The Southern Africa Development Community (SADC) Regional Vulnerability Assessment and Analysis Program (RVAA) recently released its 2019 assessment results for Malawi, which say over 1.1 million Malawians will face hunger between October 2019 and March 2020, with over 676, 600 people already affected by food shortage.
Although the picture looks grim, government says it is on top of the situation.
In an interview with Nyasa Times, Minister of Agriculture, Irrigation and Water Development, Kondwani Nankhumwa said government is aware of the food security situation in the country, and as assessed by SADC and that the situation is not as acute as last year when 3.3 million were under the threat of hunger.
The RVVA Program report shows that situation in Malawi has been rated under Integrated Phase Classification, which is considered as phase 3 or crisis level. It says this is especially prevalent in the districts of Balaka, Neno and Nsanje.
By region the report says about 600, 000 people will be food insecure in the southern region; 390,000 people in the central region whereas 140,000 people will be food insecure in the northern region.
The report says seven percent of the population in the country will be food insecure by March 2020, and the situation may lead to cases of malnutrition particularly in the districts of Balaka, Nkata Bay, Karonga and Mchinji.
“As I recently said during a briefing to the nation, this situation is mainly as a result of acts of God such as floods and dry spells in many parts of the country due to climate change as well as armyworm attacks on crops in selected areas.
“However, government has a comprehensive plan to deal with the food security situation within the short, medium to long term. I wish to inform Malawians that no soul will be lost as a result of the projected food situation,” said Nankhumwa.
He said that through ADMARC and the National Food Reserve Agency (NFRA), government has already started procurement of maize so that the staple is available to the people throughout the year.
Nankhumwa noted that every year, government also conducts survey to assess the food security and agriculture productivity status in this country to help its planning and policy making processes.
He said in as much as the situation has drifted in the positive territory to 3,391, 924 metric tons in 2019 from 2, 697, 959 metric tons in the 2017/2018 season representing a 24 percent improvement, government would still buy maize from smallholder and commercial farmers through ADMARC (through a commercial loan amounting to K2.5 billion) and NFRA to ensure that the food security situation at household level is well taken care of at least in the short term.
“Maize being the staple food for most Malawians, it has compelled government to take extra measures that will ensure that the domestic grain is procured to meet the required stocks for the country’s preparedness in case of any eventualities,” said Nankhumwa.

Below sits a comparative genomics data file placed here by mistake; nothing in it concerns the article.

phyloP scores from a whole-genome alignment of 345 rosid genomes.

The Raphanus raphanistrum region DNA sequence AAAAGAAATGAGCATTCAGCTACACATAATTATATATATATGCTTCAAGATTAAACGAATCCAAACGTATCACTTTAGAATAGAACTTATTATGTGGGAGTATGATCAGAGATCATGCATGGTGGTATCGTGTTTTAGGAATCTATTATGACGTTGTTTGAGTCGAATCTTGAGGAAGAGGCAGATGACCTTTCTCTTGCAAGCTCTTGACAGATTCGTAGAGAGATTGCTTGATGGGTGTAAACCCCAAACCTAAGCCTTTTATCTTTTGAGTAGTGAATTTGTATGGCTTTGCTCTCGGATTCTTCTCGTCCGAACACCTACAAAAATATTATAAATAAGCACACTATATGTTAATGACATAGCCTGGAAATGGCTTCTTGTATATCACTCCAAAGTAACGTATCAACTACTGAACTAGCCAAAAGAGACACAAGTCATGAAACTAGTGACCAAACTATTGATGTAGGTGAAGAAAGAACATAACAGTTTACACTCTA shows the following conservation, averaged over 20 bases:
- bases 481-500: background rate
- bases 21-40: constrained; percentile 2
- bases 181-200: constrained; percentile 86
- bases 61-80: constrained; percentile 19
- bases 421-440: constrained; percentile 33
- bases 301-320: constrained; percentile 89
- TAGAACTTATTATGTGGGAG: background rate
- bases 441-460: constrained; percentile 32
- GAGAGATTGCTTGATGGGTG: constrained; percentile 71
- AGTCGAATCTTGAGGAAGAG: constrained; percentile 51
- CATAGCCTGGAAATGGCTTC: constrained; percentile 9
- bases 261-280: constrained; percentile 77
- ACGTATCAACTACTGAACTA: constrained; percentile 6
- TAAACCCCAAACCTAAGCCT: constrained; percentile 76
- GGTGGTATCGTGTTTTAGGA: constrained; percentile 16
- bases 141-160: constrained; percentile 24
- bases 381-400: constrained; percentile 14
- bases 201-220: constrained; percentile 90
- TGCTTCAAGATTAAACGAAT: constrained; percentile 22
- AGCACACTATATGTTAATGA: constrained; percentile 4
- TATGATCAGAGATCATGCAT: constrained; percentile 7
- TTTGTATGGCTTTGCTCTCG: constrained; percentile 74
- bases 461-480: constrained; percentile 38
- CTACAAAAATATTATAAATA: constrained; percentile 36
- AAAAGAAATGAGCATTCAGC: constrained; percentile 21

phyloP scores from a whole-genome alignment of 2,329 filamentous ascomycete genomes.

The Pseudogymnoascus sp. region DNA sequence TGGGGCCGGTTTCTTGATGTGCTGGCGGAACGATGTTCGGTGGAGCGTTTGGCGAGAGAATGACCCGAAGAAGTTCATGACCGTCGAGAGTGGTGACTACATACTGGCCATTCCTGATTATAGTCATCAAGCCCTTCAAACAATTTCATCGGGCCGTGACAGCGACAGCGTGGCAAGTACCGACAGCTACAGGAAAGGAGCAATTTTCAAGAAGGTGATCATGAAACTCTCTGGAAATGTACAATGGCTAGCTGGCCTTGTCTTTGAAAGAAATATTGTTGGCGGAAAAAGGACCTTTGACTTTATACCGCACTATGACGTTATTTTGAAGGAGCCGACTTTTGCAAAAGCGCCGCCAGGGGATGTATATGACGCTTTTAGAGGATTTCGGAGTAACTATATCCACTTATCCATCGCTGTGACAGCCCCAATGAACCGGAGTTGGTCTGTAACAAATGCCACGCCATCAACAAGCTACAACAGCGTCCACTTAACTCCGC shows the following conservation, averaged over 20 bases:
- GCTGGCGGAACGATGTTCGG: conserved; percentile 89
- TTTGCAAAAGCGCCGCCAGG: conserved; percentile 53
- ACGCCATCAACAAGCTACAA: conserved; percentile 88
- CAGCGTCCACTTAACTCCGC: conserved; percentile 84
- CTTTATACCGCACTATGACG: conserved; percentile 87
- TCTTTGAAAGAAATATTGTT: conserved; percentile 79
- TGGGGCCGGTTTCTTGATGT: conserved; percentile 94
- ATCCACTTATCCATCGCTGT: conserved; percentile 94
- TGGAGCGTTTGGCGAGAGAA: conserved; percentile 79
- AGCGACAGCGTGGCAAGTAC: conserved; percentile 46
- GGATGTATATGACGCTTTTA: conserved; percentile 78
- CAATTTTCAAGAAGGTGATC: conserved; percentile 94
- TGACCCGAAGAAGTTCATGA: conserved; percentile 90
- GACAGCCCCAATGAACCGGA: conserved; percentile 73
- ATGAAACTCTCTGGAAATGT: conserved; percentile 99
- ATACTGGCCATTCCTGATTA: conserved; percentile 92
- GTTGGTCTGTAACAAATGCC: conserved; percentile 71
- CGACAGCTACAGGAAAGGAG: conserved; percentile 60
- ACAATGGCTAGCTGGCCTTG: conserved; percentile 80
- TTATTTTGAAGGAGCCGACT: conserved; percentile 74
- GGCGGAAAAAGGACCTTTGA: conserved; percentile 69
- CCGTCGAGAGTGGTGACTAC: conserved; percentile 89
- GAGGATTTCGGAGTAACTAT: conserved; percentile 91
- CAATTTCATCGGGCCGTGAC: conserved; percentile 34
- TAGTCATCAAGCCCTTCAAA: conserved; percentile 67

Government has since directed ADMARC to increase the buying price of maize from K150 to K180 per kg. For sellers who would sell their maize to NFRA and actually deliver directly to ADMARC depots, the price is pegged at K200 per kg.
This was a deliberate move to ensure that the ‘maize economics’ whilst meant to ensure food security at household level in the short term, should also help to adequately empower smallholder farmers through a trickle down economic effect, according to the youthful minister.
The minister also disclosed that government has already started donating maize to the most vulnerable households to ensure that they are food secure.
He disclosed that he has had positive interfaces with agriculture NGOs, including CISANET Malawi, to discuss the food situation in the country, and how it can be managed.
“The impression I got from these meetings is that the food situation is under control. Through our existing expertise, we shall be able of identify the most vulnerable households and communities and assist them promptly. I would like to assure the country that we have enough maize stock for every Malawian and that the country is food secure.
“I will continue to monitor the procurement process and provide regular updates to ensure that we secure the minimum requirement for national food security for both ADMARC and the Strategic Grain Reserves,” reiterated Nankhumwa, who is also Leader of the House in Malawi Parliament.
Within the medium term, the minister hinted on government resuscitating cooperative agriculture and the food production value chain such as the one in the greenbelt initiative.
“Recently, I was in Ntakataka in Dedza to officially commission an irrigation scheme, which underlined government’s commitment in revamping the Ministry of Agriculture; to make it more responsive and to ensure that there is food security at household and national level. This is the motivation of this government under the empowering vision and able stewardship of His Excellency President Professor Arthur Peter Mutharika to turn this country into a predominantly productive and exporting economy,” said Nankhumwa.
In the long term, the minister said government would be looking at investing in commercial agriculture through Public Private Partnerships (PPP) and other huge investment frameworks, as well as taking measures to ensure that there is little overreliance on maize; that people are also able to rely on other crops for consumption.
Concluded Nankhumwa: “There ought to be a comprehensive and systematic mindset change in the long-run to reeducate the people about over-reliance on maize for food. Malawians must now begin to understand that there is also life after maize. Other crops also have equal nutritional value, or even better than maize. It is all about mindset change, which I am optimistic can happen.”Follow and Subscribe Nyasa TV :